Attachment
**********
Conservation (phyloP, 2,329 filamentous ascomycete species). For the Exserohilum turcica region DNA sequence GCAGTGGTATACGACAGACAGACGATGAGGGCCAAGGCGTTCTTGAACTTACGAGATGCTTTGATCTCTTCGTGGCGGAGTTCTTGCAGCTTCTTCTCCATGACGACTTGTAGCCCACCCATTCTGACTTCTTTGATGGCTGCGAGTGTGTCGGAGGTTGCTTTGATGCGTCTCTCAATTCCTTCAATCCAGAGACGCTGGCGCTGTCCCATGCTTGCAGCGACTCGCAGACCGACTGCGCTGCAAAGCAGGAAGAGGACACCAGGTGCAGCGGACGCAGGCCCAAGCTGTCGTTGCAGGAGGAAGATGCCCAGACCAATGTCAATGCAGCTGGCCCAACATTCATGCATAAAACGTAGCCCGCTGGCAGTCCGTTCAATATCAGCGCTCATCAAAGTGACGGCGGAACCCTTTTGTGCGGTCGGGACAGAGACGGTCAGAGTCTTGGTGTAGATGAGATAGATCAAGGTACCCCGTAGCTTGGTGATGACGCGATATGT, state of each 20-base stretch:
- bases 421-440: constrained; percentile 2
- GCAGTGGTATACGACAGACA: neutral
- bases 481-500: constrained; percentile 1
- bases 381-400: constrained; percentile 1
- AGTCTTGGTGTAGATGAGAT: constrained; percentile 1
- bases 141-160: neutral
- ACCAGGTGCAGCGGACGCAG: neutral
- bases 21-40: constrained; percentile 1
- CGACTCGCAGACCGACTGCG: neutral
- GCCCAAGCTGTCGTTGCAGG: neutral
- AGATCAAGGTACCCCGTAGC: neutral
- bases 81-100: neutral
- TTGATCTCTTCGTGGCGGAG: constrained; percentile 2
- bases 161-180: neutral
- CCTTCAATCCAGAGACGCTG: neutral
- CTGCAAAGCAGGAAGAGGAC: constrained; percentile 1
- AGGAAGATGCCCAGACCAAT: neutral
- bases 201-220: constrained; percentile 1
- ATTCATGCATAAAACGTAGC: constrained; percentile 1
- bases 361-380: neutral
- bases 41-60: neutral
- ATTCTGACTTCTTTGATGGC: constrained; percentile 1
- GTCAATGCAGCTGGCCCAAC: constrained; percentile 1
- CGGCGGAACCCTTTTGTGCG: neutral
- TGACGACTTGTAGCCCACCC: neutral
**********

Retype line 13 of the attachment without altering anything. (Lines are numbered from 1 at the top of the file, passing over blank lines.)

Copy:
- bases 81-100: neutral